Updated: June 23, 2014 12:15PM
The worst thing a parent can do when a child says he or she is getting bullied is chuckle or tell the child it’s no big deal. Parents should not judge the situation by the amount of stress a child seems to be dealing with but instead by how long he or she has been bullied.
That’s the advice that Alsip Police Chief Chris Radz gave Thursday to parents of Homer Community School District 33C students, calling it the “pile-on effect.” With the Internet, bullying today goes on for 24 hours, and sexting — the practice of sending sexually explicit text messages, and sextortion, the subsequent blackmail — also are prevalent in grade schools as well as high schools, he said. That’s why parents need to take it very seriously immediately when a child complains.
Radz said his department takes a complaint of a computer-related crime every day. He said teen suicide rates, especially among 12- to-14-year-olds, are rapidly increasing, and girls are twice as likely to bully as boys, although boys are more likely to bully in groups.
One in seven children receives a sexual solicitation online, and 1 in 25 receives an aggressive sexual solicitation, Radz said. This happens on cellphones, apps, computers and even video games.
Radz said the first thing a parent can do is limit access to the Internet. Children should not be able to use computers and video games in private places, and when a child types “POS,” that’s code for “parent over shoulder.” Radz said computers should be in places that force kids to constantly have to type “POS” if they’re engaging in suspicious behavior.
Keeping open dialogue with kids also is critical, he said. He said he asks his daughters every day “How are things at school?” and “How are things on the computer?”
When a child admits to a bullying situation, a parent’s first response should be to listen and not overreact. The parent should say “thank you for trusting me with this” and put a comforting hand on the child’s shoulder, he said. Then the parent should tell the child they will find solutions together that are comfortable for the child.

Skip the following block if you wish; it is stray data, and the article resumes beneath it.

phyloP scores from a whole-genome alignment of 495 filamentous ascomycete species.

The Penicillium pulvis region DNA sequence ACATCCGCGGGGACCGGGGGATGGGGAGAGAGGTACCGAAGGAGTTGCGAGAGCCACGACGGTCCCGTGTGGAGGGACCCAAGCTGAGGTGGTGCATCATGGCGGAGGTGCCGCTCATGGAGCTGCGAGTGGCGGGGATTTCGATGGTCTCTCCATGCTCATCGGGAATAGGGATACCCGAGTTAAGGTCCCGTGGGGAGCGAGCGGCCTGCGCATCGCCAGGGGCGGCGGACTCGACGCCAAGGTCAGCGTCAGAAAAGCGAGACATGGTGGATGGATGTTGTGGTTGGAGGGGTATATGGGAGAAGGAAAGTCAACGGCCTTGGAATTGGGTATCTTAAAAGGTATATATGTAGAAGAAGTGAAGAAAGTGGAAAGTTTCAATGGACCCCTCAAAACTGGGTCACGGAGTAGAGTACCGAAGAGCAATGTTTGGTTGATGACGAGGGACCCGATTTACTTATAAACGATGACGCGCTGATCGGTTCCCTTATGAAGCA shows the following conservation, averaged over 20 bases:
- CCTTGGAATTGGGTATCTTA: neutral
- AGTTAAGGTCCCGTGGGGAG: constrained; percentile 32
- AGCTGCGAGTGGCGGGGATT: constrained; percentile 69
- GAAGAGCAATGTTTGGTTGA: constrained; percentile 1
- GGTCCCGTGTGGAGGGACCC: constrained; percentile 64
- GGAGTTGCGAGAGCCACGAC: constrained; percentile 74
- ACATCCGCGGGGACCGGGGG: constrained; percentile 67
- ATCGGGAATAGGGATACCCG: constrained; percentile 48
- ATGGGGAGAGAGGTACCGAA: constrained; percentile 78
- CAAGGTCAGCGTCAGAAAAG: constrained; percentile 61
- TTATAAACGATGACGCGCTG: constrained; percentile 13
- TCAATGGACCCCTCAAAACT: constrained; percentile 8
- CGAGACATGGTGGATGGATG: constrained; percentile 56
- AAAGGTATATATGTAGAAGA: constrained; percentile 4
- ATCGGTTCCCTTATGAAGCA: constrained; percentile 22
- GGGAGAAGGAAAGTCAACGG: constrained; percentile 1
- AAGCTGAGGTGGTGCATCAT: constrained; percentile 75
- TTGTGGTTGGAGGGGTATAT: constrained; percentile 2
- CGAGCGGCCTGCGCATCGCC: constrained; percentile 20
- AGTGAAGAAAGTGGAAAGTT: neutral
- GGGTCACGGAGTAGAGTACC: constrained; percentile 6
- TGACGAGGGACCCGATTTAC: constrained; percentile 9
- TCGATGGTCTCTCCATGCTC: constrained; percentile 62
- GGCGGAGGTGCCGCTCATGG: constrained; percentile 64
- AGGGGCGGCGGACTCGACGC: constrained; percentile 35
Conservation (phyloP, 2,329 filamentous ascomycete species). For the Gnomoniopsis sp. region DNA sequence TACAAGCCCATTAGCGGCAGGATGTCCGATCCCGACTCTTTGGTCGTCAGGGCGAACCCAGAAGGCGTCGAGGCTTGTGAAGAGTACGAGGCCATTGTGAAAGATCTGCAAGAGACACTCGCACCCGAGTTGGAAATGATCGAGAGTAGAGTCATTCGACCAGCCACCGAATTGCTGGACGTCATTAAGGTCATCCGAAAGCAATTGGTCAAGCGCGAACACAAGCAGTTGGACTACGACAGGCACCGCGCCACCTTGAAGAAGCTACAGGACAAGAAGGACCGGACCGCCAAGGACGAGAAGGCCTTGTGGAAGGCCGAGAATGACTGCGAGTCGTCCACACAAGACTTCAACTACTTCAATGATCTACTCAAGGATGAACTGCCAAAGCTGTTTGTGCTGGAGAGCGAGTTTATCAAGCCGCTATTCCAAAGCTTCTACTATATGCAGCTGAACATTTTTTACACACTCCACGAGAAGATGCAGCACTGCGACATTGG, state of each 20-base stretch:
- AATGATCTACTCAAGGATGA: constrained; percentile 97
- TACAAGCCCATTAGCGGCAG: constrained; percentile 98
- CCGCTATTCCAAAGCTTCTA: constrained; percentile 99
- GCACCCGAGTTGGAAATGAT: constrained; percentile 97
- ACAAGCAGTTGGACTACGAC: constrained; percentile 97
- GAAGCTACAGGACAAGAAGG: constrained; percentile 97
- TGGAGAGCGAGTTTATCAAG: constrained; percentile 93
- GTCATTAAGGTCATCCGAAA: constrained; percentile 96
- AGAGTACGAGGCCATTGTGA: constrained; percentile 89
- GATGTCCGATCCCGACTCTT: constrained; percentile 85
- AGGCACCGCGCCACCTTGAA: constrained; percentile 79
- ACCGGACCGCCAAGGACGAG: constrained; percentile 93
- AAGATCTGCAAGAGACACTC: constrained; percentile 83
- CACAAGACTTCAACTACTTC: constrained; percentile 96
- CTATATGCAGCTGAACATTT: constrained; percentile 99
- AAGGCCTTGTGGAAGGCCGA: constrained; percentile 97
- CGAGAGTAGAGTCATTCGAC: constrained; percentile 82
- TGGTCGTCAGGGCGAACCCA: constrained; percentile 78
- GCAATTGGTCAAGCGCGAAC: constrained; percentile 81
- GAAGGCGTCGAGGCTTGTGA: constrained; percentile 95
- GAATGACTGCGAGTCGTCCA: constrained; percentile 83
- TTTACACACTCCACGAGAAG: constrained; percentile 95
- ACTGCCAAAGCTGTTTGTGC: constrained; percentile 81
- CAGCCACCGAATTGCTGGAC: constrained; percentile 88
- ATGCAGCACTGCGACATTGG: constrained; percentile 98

Parents should set rules that include no discussions with adults the parents don’t know.
“Teach your children to avoid chat rooms and never go private with someone,” Radz said.
Red flags include significant increases in online time, quickly closing instant messages, and increased use of sexual slang. Kids also will create new screen names to hide an online relationship.
Radz recommended visiting www.acronymfinder.com for help with understanding the new lingo.
Radz offered more rules that parents should teach children. First, always solve problems in person, not online, and don’t retaliate. Second, Internet photos and messages can and will be copied by everyone. Never share a password — not even with a best friend — or other personal information, including name, birth date, school or sex. And announcing a vacation is like sending a memo to burglars, he said.
Parents need to know what they’re up against with online predators, Radz said. Parents have rules, while predators have no limits and are experts in convincing children that parents are wrong. Also, unplug web cameras or cover them with tape when not in use, he said.
“I can sit in my home and activate your webcam whether your computer is on or not,” he said.
Teenagers and predators alike are tech-savvy. They know how to use spyware and other technology even if parents don’t, Radz said.